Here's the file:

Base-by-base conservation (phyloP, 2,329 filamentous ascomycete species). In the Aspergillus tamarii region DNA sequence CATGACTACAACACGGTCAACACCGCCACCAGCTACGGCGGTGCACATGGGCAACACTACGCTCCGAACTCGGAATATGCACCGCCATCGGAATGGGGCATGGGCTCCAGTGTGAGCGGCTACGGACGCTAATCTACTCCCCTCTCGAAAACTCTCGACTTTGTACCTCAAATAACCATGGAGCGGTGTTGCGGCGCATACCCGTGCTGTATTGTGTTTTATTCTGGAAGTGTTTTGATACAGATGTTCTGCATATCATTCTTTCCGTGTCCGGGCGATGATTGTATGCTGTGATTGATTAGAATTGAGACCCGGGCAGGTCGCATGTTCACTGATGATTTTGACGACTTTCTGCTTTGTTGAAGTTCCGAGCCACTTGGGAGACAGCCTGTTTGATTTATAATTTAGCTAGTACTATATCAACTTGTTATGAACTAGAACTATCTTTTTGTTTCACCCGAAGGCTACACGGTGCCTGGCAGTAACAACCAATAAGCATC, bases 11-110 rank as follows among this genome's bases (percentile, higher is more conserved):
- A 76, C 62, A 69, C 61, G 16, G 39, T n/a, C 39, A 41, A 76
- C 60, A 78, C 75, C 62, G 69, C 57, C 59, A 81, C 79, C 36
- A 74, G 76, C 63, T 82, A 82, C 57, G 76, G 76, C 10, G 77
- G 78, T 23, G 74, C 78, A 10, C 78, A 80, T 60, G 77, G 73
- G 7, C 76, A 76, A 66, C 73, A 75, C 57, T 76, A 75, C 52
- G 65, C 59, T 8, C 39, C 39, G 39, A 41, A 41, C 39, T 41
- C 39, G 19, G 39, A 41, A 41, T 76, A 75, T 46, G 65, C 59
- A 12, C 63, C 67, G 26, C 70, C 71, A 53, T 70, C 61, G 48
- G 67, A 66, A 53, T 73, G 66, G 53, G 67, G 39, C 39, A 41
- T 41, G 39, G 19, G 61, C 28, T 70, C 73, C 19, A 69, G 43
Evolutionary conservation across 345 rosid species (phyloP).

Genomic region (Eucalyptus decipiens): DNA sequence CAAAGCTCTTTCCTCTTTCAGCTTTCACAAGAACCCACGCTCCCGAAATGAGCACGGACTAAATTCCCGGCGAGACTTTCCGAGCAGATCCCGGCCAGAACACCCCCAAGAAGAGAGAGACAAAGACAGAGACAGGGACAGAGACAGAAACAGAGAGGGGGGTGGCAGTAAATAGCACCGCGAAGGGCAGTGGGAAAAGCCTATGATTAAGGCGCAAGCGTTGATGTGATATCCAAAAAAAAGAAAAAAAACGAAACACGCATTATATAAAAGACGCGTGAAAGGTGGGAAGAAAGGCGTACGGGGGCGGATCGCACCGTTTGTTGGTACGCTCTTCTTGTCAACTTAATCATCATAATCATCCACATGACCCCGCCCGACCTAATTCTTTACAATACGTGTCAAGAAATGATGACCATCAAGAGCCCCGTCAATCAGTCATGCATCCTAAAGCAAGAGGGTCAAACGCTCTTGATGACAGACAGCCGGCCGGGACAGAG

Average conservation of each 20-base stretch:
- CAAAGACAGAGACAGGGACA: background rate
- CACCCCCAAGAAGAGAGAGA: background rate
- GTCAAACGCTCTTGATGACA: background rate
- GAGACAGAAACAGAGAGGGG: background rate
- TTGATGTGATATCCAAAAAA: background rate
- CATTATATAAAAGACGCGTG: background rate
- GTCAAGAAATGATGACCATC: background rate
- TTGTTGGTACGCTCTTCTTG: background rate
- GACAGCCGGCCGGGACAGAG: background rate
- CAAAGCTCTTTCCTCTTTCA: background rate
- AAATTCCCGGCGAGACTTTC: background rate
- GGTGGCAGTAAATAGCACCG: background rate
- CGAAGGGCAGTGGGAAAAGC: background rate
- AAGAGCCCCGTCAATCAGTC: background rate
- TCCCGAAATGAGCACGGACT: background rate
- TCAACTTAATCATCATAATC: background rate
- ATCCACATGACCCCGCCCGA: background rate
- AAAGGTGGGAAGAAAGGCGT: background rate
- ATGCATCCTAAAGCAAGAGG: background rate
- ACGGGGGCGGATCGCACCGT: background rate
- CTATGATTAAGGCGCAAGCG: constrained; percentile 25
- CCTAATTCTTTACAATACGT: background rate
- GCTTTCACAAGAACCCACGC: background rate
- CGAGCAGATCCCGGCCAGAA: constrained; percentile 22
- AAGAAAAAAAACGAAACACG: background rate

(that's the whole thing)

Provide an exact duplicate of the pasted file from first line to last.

Base-by-base conservation (phyloP, 2,329 filamentous ascomycete species). In the Aspergillus tamarii region DNA sequence CATGACTACAACACGGTCAACACCGCCACCAGCTACGGCGGTGCACATGGGCAACACTACGCTCCGAACTCGGAATATGCACCGCCATCGGAATGGGGCATGGGCTCCAGTGTGAGCGGCTACGGACGCTAATCTACTCCCCTCTCGAAAACTCTCGACTTTGTACCTCAAATAACCATGGAGCGGTGTTGCGGCGCATACCCGTGCTGTATTGTGTTTTATTCTGGAAGTGTTTTGATACAGATGTTCTGCATATCATTCTTTCCGTGTCCGGGCGATGATTGTATGCTGTGATTGATTAGAATTGAGACCCGGGCAGGTCGCATGTTCACTGATGATTTTGACGACTTTCTGCTTTGTTGAAGTTCCGAGCCACTTGGGAGACAGCCTGTTTGATTTATAATTTAGCTAGTACTATATCAACTTGTTATGAACTAGAACTATCTTTTTGTTTCACCCGAAGGCTACACGGTGCCTGGCAGTAACAACCAATAAGCATC, bases 11-110 rank as follows among this genome's bases (percentile, higher is more conserved):
- A 76, C 62, A 69, C 61, G 16, G 39, T n/a, C 39, A 41, A 76
- C 60, A 78, C 75, C 62, G 69, C 57, C 59, A 81, C 79, C 36
- A 74, G 76, C 63, T 82, A 82, C 57, G 76, G 76, C 10, G 77
- G 78, T 23, G 74, C 78, A 10, C 78, A 80, T 60, G 77, G 73
- G 7, C 76, A 76, A 66, C 73, A 75, C 57, T 76, A 75, C 52
- G 65, C 59, T 8, C 39, C 39, G 39, A 41, A 41, C 39, T 41
- C 39, G 19, G 39, A 41, A 41, T 76, A 75, T 46, G 65, C 59
- A 12, C 63, C 67, G 26, C 70, C 71, A 53, T 70, C 61, G 48
- G 67, A 66, A 53, T 73, G 66, G 53, G 67, G 39, C 39, A 41
- T 41, G 39, G 19, G 61, C 28, T 70, C 73, C 19, A 69, G 43
Evolutionary conservation across 345 rosid species (phyloP).

Genomic region (Eucalyptus decipiens): DNA sequence CAAAGCTCTTTCCTCTTTCAGCTTTCACAAGAACCCACGCTCCCGAAATGAGCACGGACTAAATTCCCGGCGAGACTTTCCGAGCAGATCCCGGCCAGAACACCCCCAAGAAGAGAGAGACAAAGACAGAGACAGGGACAGAGACAGAAACAGAGAGGGGGGTGGCAGTAAATAGCACCGCGAAGGGCAGTGGGAAAAGCCTATGATTAAGGCGCAAGCGTTGATGTGATATCCAAAAAAAAGAAAAAAAACGAAACACGCATTATATAAAAGACGCGTGAAAGGTGGGAAGAAAGGCGTACGGGGGCGGATCGCACCGTTTGTTGGTACGCTCTTCTTGTCAACTTAATCATCATAATCATCCACATGACCCCGCCCGACCTAATTCTTTACAATACGTGTCAAGAAATGATGACCATCAAGAGCCCCGTCAATCAGTCATGCATCCTAAAGCAAGAGGGTCAAACGCTCTTGATGACAGACAGCCGGCCGGGACAGAG

Average conservation of each 20-base stretch:
- CAAAGACAGAGACAGGGACA: background rate
- CACCCCCAAGAAGAGAGAGA: background rate
- GTCAAACGCTCTTGATGACA: background rate
- GAGACAGAAACAGAGAGGGG: background rate
- TTGATGTGATATCCAAAAAA: background rate
- CATTATATAAAAGACGCGTG: background rate
- GTCAAGAAATGATGACCATC: background rate
- TTGTTGGTACGCTCTTCTTG: background rate
- GACAGCCGGCCGGGACAGAG: background rate
- CAAAGCTCTTTCCTCTTTCA: background rate
- AAATTCCCGGCGAGACTTTC: background rate
- GGTGGCAGTAAATAGCACCG: background rate
- CGAAGGGCAGTGGGAAAAGC: background rate
- AAGAGCCCCGTCAATCAGTC: background rate
- TCCCGAAATGAGCACGGACT: background rate
- TCAACTTAATCATCATAATC: background rate
- ATCCACATGACCCCGCCCGA: background rate
- AAAGGTGGGAAGAAAGGCGT: background rate
- ATGCATCCTAAAGCAAGAGG: background rate
- ACGGGGGCGGATCGCACCGT: background rate
- CTATGATTAAGGCGCAAGCG: constrained; percentile 25
- CCTAATTCTTTACAATACGT: background rate
- GCTTTCACAAGAACCCACGC: background rate
- CGAGCAGATCCCGGCCAGAA: constrained; percentile 22
- AAGAAAAAAAACGAAACACG: background rate